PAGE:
The new PRRI/RNS Religion News Survey was conducted by Public Religion Research Institute in partnership with Religion News Service following the recent earthquake and tsunami in Japan.
Most Americans believe in a personal God who is in control of everything that happens in the world — fairly standard orthodox theological affirmations –- but they resist drawing a straight line from those beliefs to God’s direct role or judgment in natural disasters.
- 7-in-10 Americans see God as a person with whom one can have a relationship, and a majority (56%) say God is in control of everything that happens in the world.
- However, less than 4-in-10 (38%) believe earthquakes, floods and other natural disasters are a sign from God; and even fewer (29%) believe that God sometimes punishes nations for the sins of some of its citizens.
- The one exception to this pattern is found among white evangelical Protestants.
- Nearly 6-in-10 (59%) white evangelicals also believe that natural disasters are a sign from God. Only about one-third of Catholics (31%) and white mainline Protestants (34%) believe natural disasters are a sign from God.
- A majority (53%) of white evangelicals believe that God punishes nations for the sins of its citizens–a view held by just 1-in-5 white mainline Protestants and Catholics.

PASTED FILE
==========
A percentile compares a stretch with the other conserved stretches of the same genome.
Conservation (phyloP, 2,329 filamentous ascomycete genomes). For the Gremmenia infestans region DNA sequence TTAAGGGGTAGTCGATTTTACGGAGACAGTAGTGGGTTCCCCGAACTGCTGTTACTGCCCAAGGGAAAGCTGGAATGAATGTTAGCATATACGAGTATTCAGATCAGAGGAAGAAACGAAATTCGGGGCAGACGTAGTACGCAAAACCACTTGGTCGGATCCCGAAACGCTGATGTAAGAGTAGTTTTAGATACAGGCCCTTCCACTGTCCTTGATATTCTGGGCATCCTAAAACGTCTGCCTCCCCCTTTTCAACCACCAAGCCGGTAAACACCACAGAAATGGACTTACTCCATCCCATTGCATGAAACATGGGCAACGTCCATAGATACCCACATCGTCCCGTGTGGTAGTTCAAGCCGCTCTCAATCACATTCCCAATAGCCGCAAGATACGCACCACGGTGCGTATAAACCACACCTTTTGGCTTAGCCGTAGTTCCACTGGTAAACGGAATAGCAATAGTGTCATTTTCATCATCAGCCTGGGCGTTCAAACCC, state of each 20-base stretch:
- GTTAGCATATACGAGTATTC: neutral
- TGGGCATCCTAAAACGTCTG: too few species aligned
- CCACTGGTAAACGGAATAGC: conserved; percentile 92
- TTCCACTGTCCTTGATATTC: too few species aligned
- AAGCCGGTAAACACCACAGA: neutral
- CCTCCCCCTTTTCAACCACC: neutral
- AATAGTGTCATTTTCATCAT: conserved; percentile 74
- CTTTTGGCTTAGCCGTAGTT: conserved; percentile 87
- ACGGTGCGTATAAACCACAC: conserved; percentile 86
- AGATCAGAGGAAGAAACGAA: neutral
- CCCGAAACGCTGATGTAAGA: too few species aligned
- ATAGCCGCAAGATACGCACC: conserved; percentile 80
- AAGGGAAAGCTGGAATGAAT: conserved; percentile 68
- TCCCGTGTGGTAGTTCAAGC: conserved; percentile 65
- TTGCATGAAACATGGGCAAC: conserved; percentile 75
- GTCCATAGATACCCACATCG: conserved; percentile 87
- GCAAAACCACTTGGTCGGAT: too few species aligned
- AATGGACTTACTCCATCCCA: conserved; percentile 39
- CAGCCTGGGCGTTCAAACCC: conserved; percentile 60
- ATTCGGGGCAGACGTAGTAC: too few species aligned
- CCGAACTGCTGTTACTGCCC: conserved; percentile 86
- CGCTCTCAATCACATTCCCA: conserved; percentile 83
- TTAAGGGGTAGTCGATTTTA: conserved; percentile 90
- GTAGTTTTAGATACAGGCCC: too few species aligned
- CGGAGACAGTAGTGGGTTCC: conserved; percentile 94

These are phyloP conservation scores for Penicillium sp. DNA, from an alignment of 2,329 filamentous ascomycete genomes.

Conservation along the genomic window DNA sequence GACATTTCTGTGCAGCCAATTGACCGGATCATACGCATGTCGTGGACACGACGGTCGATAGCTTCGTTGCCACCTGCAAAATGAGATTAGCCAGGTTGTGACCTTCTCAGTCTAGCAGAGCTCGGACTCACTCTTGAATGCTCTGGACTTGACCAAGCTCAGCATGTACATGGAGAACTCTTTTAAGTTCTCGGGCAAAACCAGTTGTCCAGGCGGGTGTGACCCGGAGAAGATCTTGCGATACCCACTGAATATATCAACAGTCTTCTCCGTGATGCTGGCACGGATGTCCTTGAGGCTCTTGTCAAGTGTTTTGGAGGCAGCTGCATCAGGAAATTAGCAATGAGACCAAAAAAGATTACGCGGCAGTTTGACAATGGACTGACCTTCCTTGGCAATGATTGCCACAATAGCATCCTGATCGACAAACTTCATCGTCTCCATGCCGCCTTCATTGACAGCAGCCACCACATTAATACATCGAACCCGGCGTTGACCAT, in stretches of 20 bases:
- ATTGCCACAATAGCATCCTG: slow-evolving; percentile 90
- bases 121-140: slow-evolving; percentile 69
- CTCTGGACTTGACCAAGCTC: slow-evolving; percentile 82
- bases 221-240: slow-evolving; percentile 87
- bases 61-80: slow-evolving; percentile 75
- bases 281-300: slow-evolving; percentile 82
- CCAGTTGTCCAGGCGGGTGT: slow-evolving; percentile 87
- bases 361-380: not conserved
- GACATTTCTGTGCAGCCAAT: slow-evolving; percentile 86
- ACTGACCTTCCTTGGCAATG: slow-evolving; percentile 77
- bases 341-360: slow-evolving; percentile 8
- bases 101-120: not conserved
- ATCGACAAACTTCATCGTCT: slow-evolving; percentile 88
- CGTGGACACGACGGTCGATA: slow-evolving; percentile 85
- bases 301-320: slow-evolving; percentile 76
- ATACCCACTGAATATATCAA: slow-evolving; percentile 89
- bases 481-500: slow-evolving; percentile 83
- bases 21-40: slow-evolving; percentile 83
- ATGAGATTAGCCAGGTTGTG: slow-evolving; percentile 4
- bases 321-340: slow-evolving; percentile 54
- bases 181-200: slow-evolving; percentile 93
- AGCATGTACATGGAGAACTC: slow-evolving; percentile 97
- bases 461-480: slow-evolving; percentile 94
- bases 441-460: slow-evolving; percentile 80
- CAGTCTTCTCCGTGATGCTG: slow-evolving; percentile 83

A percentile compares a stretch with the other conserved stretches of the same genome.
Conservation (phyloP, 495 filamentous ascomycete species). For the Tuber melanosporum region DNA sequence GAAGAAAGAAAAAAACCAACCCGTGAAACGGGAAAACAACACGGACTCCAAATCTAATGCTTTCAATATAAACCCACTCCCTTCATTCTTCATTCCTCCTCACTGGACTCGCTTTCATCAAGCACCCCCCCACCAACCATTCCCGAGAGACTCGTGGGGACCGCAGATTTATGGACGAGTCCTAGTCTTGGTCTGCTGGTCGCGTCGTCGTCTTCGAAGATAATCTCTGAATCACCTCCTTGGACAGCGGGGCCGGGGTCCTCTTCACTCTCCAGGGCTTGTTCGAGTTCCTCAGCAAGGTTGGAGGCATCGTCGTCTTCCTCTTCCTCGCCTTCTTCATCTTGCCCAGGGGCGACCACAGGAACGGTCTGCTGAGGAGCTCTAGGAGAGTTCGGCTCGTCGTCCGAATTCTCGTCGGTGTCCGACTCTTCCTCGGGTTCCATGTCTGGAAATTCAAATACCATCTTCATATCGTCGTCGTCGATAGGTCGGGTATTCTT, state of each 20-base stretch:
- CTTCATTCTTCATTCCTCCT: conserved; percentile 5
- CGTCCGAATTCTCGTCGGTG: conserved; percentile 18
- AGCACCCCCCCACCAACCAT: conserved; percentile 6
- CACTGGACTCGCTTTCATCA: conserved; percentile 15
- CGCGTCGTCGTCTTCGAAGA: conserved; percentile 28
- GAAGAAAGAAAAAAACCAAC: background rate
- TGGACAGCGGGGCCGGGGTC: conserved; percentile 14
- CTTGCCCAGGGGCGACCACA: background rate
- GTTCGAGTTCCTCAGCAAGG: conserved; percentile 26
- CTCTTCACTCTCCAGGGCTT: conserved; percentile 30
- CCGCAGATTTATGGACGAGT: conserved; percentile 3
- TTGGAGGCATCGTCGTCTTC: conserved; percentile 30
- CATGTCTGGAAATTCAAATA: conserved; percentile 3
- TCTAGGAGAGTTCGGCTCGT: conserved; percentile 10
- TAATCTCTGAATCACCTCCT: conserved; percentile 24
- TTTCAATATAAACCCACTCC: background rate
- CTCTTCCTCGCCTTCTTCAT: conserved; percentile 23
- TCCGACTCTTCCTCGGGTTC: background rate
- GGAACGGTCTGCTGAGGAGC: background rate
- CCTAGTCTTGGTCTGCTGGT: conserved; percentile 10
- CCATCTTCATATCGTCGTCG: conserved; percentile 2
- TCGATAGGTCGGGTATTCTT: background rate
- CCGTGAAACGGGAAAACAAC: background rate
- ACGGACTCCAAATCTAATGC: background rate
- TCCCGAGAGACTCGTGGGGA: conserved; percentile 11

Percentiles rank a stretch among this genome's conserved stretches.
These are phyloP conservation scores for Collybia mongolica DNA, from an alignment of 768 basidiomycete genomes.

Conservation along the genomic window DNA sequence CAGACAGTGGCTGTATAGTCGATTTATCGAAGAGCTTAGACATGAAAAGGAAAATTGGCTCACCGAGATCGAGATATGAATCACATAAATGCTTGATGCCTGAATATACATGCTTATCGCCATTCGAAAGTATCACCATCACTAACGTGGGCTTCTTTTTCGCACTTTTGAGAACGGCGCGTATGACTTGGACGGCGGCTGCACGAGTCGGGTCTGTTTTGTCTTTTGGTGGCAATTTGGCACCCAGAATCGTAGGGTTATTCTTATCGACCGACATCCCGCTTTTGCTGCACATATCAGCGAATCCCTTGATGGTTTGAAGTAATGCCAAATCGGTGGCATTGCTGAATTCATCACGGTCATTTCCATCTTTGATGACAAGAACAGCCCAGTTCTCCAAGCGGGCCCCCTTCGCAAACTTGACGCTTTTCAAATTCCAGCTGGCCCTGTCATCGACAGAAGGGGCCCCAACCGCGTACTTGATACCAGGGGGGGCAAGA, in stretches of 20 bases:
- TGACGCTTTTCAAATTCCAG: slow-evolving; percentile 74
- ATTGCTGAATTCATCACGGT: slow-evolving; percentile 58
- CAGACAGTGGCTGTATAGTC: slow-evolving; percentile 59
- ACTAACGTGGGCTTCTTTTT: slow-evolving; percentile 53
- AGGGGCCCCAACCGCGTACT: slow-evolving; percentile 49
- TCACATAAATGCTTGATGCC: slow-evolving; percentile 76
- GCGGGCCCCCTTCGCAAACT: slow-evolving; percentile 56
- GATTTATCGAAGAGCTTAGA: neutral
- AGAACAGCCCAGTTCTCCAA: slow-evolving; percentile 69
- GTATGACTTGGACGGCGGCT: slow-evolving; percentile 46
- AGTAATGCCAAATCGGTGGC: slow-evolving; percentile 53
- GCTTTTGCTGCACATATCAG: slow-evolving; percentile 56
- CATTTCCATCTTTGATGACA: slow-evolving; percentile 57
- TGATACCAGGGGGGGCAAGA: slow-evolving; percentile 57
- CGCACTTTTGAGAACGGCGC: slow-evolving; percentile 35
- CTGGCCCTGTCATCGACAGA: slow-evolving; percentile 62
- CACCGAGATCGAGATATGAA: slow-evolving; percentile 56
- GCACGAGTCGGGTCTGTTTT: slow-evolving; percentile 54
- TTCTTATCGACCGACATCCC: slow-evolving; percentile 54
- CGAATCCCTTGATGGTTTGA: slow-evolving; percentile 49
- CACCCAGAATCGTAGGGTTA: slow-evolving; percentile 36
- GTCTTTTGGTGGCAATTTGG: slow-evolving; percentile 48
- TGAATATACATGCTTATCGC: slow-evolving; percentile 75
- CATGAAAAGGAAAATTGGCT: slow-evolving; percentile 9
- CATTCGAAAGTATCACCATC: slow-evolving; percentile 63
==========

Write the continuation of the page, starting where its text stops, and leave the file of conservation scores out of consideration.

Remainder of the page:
Americans are more likely to attribute the increased severity of natural disasters to global climate change than to signs of apocalyptic biblical prophecy.
- Nearly 6-in-10 (58%) Americans say that the severity of recent natural disasters is evidence of global climate change, compared to 44% of Americans who say that the severity of recent natural disasters is evidence of what the Bible calls the ‘end times.’ White evangelical Protestants and Republicans are an exception to this pattern:
- Among White evangelicals, 67% believe that natural disasters are evidence of what the Bible calls the ‘end times’ compared to 52% who see it as evidence of global climate change.
- Among Republicans, 52% believe that natural disasters are evidence of what the Bible calls the ‘end times’ compared to 41% who see it as evidence of global climate change.
Only about 1-in-5 (18%) Americans say seeing innocent people suffer sometimes causes them to have doubts about God.
Most Americans have heard about the earthquake and Tsunami that hit Japan, and overwhelming numbers support government providing financial assistance despite the current economic climate.
- Nearly 9-in-10 (86%) Americans say they have heard a lot about the earthquake and tsunami that struck Japan.
- More than 8-in-10 also say that providing financial assistance to Japan is very important (42%) of somewhat important (41%) despite economic challenges at home. Support is high across political and religious groups.